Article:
Yaxley-Lennon later claimed to have received about £8,000 by Quilliam, and the organisation admitted to the Huffington Post in 2015, that it had paid him for outreach work in the period following his departure from the EDL. Quilliam disputed however Yaxley-Lennon's claims over the nature of their financial agreement, which he described as 'being paid to quit the EDL'.[15]

Post-EDL support for 'anti-Islamisation' movements

Since leaving the English Defence League, Yaxley-Lennon has promoted a number of 'anti-Islamisation' / anti-Islam movements to his considerable Twitter following.

Germany

Yaxley-Lennon has supported the anti-Islam movement PEGIDA in Germany but has been critical of attempts to start a Pegida UK. In October 2015 he spoke at the one year anniversary rally of PEGIDA in Dresden. The rally came two days after a pro-refugee mayoral candidate in Cologne was stabbed in the neck by a man with a neo-Nazi background.[16] In December 2015 he announced at a rally in Dresden that he would lead Pegida UK.

France

Yaxley-Lennon has supported rallies in France including a 16 January 2015 demonstration in Lyon organised by Luttons Unis Contre l'Islamisation de l'Europe (LUCIDE) and an 18 January protest organised by Riposte Laïque.[17]

Netherlands

Yaxley-Lennon was a speaker at the launch of the Dutch PEGIDA branch in October 2015.

Israel

screengrab: tweet from MCAPUK showing Yaxley-Lennon holding a gun on an Israeli tank in Golan Heights, November 2016.
  • Yaxley-Lennon has been vocal in support of Israel, telling the Jewish Chronicle newspaper in a 2015 interview that the country was the frontline in the 'battle for freedom, liberty and democracy' and that he planned to holiday in Israel once he was no longer restricted under licence from leaving the UK because of a conviction for mortgage fraud..
'The media would have us believe that everyone in this country hates Israel, that Israel is this big monster. [...] That comes from this whole left-wing mindset, this whole victim thing with Palestine which is inbred into students at university. It’s not inbred into anyone I know – white working-class people.' [18]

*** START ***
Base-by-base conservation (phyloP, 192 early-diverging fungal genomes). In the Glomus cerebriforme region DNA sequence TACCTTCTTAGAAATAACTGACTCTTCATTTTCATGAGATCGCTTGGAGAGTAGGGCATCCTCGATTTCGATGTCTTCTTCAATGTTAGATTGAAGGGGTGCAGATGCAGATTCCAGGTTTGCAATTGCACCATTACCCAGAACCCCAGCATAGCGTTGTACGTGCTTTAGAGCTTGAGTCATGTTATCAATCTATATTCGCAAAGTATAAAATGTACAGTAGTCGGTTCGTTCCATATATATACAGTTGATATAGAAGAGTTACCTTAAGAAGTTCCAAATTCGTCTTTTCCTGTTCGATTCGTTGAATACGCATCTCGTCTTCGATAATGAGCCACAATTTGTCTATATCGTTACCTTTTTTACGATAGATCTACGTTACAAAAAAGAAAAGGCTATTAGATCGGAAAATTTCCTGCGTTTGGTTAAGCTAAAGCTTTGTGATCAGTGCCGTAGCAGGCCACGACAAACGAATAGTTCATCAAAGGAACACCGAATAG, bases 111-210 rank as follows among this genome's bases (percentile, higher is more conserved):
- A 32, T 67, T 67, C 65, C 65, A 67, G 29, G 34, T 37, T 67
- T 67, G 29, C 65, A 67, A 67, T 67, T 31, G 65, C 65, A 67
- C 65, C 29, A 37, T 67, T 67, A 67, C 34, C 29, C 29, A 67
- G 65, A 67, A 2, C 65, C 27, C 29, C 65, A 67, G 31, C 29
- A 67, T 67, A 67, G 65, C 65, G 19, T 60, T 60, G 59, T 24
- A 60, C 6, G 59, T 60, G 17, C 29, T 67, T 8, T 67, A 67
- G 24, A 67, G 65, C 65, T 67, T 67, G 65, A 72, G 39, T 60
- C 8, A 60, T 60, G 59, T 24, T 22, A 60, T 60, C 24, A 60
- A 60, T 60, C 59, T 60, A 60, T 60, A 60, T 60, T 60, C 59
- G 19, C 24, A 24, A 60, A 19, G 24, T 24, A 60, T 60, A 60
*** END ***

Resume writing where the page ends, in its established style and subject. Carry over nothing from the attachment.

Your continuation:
• On November 11 2016, Yaxley-Lennon tweeted pictures of himself on an Israeli tank, holding gun in Israeli-occupied Golan Heights. The Muslim Public Affairs Committee UK (MPACUK) called for British police to investigate Yaxley-Lennon, calling him a 'fully fledged armed radical extremist'. Since the start of the Syrian civil war, UK police have warned that Britons who travel to Syrian territory and take up arms will face likely questioning and possible prosecution for terrorism offences on their return to the UK.

Pegida UK

On 3 December 2015 it was reported that Lennon was to help launch a Pegida UK group. Despite its previous British incarnations, which included a number of small protests which were out-numbered by anti-fascist counter-demonstraters, Lennon stated that they were not 'officially sanctioned by Pegida'[19] whereas his group had the backing of the founders of the original PEGIDA movement in Dresden, Germany.

Lennon, who had recently left prison after being convicted of mortgage fraud, told Channel Four News in an interview: 'We have no time for homophobes now. We don't want anyone who hates Jews. We want families. We want moderate Muslims.'[20] Yet at the same time he said he wanted a ban on all Muslim immigration to the UK for five years, to prevent the building of new mosques for five years and a ban on foreign funding of mosques.[21]

Lennon remained with the group after former soldier Timothy Scott, named as the new PEGIDA UK leader, was ridiculed for giving a 'car-crash' interview to Channel Four News and quit the role two days later.[22]

When speaking to a PEGIDA rally in Dresden, Germany, Lennon told the crowd that the first PEGIDA UK action, set to take place on 6 February, would be part of simultaneous demonstration planned for the same day in 12 European countries - including Austria, Belgium, Czech Republic, France, Germany, Holland, Poland, Portugal, Slovakia, Spain and Switzerland as well as the UK - under the slogan 'Save our Country. Save our Culture. Save Our Future.' According to journalist Jamie Bartlett, if it goes ahead it could be 'the first time different Right-wing, anti-immigration street movements have worked together so closely'.[23]